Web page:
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Small Space BIG Impact – 5 Ways!

When you are short on space, there is no need to compromise on style. With a little ingenuity and creativity, and without too much effort and expense, you can transform that space into an integral part of your home; somewhere that has more functionality, appeal, and maximises the limited space available.

De-Clutter: If your small space is full of clutter that rarely sees the light of day, consider reducing the number of items that you don’t need. Remove pieces that don’t serve a purpose, or that are not of sentimental or fiscal value. Too many pieces can make a room seem busy and claustrophobic. The adage ‘less is more’ is never more appropriate than when decorating a small room or space. Rather than using lots of pieces scattered around the area, concentrate on one or two larger pieces to create focus.

Let there be Light: As with all restricted, enclosed spaces, the main concern is light, or more accurately the lack of it. If your room has windows, using sheer-curtains will encourage light and make the room brighter. Consider hanging curtains or drapes from the height of the ceiling, or let them hang lower than the floor; this gives the room and windows a feel of being taller.

The colour scheme you choose for a room is crucial to the design of a successful space, that is both comforting and functional. Pale, reflective shades will add and reflect light around the room and give a sense of spaciousness. Darker colours will absorb the light and create shadows and dark areas. An exception to this rule is to choose a focus wall and decorate it with a pattern design. Doing this will add an elegant backdrop and draw the eye to your most precious pieces, or perhaps a notable painting or photograph.

Get Reflective: The illusion of being in a bigger room than in reality can also come from the use of mirrored glass, something that is much easier and cheaper than any structural alterations you might consider. Mirrors add the feeling of openness and brightness to small confined spaces and can be placed anywhere in a room to achieve this effect. A mirror placed directly opposite a large window, will enable you to see outside from different angles and provide added light to your room. Placing a mirror behind a lamp will boost the amount of light that fills the room at a much-needed time of the day.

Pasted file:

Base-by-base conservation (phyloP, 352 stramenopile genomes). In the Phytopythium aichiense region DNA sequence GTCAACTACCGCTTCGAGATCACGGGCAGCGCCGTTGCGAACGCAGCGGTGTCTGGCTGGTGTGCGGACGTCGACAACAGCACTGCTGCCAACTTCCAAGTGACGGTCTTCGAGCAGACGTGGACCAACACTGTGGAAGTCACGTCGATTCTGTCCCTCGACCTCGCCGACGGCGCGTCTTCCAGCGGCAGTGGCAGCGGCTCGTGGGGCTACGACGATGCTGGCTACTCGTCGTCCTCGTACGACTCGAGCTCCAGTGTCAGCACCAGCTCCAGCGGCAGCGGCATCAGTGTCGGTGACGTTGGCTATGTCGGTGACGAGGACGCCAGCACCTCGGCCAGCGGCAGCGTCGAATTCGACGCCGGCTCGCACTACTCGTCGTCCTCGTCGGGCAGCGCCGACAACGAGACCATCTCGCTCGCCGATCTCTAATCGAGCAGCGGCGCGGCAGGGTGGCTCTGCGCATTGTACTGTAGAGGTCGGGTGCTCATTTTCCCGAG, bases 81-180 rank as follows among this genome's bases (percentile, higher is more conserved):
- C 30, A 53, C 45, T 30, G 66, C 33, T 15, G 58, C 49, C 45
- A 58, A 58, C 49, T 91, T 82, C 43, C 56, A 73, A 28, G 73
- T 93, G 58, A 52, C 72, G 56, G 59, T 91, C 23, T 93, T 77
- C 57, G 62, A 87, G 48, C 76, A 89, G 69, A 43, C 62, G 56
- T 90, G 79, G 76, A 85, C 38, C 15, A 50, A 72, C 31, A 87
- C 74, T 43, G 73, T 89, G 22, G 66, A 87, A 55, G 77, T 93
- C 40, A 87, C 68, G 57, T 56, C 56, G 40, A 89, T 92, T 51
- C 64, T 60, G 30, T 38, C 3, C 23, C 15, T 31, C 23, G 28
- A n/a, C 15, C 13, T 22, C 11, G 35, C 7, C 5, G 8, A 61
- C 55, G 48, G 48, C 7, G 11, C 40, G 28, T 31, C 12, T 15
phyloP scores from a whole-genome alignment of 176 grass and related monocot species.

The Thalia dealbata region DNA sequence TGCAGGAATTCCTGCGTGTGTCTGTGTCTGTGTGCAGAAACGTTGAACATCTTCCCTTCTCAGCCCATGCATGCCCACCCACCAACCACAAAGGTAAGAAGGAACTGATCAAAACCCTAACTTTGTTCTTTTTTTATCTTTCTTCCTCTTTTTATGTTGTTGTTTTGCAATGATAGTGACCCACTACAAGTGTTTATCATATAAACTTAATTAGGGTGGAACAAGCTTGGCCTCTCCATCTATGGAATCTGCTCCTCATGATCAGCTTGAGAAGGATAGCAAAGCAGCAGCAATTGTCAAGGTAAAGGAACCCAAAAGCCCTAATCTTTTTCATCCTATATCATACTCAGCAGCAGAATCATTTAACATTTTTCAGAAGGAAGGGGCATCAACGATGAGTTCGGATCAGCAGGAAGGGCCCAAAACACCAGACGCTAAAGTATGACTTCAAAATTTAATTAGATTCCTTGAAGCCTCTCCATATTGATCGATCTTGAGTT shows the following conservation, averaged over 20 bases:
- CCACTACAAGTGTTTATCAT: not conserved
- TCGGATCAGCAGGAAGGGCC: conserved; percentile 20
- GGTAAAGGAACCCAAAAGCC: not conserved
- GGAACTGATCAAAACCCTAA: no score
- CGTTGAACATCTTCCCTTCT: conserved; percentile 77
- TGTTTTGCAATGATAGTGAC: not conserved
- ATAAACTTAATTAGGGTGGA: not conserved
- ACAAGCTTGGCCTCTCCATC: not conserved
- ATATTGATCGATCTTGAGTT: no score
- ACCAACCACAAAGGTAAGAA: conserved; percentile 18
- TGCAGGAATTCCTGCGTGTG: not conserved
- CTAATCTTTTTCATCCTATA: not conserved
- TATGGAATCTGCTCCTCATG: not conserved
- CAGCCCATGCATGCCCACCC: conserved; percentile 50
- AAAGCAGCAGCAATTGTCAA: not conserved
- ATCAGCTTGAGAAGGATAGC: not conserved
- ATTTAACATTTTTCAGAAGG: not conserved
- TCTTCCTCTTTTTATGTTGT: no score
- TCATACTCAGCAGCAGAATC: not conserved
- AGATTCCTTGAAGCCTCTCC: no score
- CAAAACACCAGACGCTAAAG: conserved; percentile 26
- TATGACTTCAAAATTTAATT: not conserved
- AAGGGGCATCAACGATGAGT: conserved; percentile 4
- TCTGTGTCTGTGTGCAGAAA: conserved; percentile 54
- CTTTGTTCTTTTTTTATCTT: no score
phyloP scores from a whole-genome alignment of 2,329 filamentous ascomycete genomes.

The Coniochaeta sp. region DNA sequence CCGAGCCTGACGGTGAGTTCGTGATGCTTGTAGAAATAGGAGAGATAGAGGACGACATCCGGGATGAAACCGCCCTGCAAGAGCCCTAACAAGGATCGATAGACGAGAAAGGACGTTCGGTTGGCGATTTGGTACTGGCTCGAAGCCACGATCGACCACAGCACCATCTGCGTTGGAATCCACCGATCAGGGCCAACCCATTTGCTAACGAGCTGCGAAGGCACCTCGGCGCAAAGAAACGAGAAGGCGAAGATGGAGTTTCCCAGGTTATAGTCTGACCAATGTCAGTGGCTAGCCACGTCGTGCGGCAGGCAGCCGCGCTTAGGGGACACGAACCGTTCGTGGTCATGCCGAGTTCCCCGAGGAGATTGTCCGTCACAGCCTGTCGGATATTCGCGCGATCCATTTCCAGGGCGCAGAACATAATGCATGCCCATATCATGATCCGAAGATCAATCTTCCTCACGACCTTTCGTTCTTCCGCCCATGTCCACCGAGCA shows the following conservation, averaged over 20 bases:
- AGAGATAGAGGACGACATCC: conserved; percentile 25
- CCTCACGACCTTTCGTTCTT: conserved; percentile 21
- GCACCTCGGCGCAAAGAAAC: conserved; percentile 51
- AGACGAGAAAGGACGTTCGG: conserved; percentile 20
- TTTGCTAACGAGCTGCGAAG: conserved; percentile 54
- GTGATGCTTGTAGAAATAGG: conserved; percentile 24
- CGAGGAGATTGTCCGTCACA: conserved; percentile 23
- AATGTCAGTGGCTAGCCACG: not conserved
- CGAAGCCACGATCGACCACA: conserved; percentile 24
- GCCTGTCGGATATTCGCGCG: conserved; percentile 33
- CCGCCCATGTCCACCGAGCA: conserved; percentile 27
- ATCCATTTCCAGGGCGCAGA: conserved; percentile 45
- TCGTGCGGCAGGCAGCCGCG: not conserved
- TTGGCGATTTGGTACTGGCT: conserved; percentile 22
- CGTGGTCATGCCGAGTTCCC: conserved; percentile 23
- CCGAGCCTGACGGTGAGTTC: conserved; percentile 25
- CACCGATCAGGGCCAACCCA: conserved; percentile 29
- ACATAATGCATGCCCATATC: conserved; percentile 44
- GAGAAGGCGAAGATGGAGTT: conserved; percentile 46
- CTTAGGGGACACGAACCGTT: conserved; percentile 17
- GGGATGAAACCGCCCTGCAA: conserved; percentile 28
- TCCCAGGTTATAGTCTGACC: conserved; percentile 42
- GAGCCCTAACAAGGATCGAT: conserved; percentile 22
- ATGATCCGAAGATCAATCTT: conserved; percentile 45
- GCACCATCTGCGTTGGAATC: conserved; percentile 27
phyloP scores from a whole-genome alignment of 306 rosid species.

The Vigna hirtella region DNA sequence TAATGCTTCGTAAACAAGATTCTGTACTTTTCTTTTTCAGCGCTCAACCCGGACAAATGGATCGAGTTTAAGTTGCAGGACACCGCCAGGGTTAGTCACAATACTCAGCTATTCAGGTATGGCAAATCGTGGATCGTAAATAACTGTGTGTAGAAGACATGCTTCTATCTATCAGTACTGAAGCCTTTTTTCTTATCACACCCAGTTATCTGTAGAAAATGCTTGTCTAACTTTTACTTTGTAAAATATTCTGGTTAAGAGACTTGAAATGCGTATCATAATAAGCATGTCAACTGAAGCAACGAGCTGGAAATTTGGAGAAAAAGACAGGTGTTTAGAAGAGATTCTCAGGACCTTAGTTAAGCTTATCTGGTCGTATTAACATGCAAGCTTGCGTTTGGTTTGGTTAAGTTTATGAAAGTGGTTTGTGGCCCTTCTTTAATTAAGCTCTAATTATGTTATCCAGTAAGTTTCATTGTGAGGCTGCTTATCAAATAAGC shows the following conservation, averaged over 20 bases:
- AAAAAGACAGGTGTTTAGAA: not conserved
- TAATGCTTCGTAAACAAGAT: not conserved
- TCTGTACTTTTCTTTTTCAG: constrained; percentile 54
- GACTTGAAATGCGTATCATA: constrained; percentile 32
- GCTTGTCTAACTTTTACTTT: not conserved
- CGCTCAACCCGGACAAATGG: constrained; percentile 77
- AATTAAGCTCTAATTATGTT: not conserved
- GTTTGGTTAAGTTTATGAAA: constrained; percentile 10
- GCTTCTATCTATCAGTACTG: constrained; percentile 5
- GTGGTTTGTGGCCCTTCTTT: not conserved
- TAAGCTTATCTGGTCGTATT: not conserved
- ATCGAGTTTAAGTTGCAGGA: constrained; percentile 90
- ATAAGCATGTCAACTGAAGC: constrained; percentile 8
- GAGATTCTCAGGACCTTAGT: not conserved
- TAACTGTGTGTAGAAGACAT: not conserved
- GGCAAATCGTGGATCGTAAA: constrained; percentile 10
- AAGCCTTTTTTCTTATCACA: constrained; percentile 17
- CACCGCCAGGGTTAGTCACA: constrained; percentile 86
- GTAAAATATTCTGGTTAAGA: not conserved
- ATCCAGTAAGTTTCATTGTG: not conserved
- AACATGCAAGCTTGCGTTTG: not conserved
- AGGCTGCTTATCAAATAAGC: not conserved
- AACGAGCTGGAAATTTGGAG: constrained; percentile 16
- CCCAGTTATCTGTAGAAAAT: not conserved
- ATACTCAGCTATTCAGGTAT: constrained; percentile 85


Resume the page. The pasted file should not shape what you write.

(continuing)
Making an Entrance: Hallway entrances—which at times can be overlooked when decorating—are the first areas visitors see when they enter your home. You can add hooks for keys and coats, or a bench with storage capacity for shoes and other items. Try placing a console table which is narrow, does not take up too much space, and is not too intrusive. Add overhead lights or table lamps to add that feeling of brightness and space.

Functional Furniture: You may want one or two pieces of furniture in a small space. Consider pieces that are multifunctional. A sleeper sofa is an obvious choice, giving comfort, versatility, and adding a guest room to your house. Instead of large sofas, why not add two love seats facing each other to open up the space?

Trunks and ottomans can act as storage and add character to a room, in addition to providing a sound surface for a coffee table or table lamp. Tables that can extend or that collapse into smaller versions of themselves, will be far more practical than a rigid version used occasionally. They are also useful as a temporary desk or work service when needed, but stored when not.

Likewise, folding chairs can also be put to one side when not in use, or even removed completely to another room if required somewhere else. If you have high ceilings, you might consider hanging your dining chairs from your walls in the Shaker manner. It will free up valuable space when not required and make it easier to move around a confined space.

Whether your small space is your kitchen, dining room, bathroom, or patio there is always a way to give that small space a big impact feeling!

Smiths Gore

Smiths Gore

Smiths Gore is one of the preeminent real estate advisers in the British Virgin Islands and the Caribbean. Contributing authors include Kate Henderson, Morgana Tilling, Bernadette George, and Lucienne Smith
Smiths Gore

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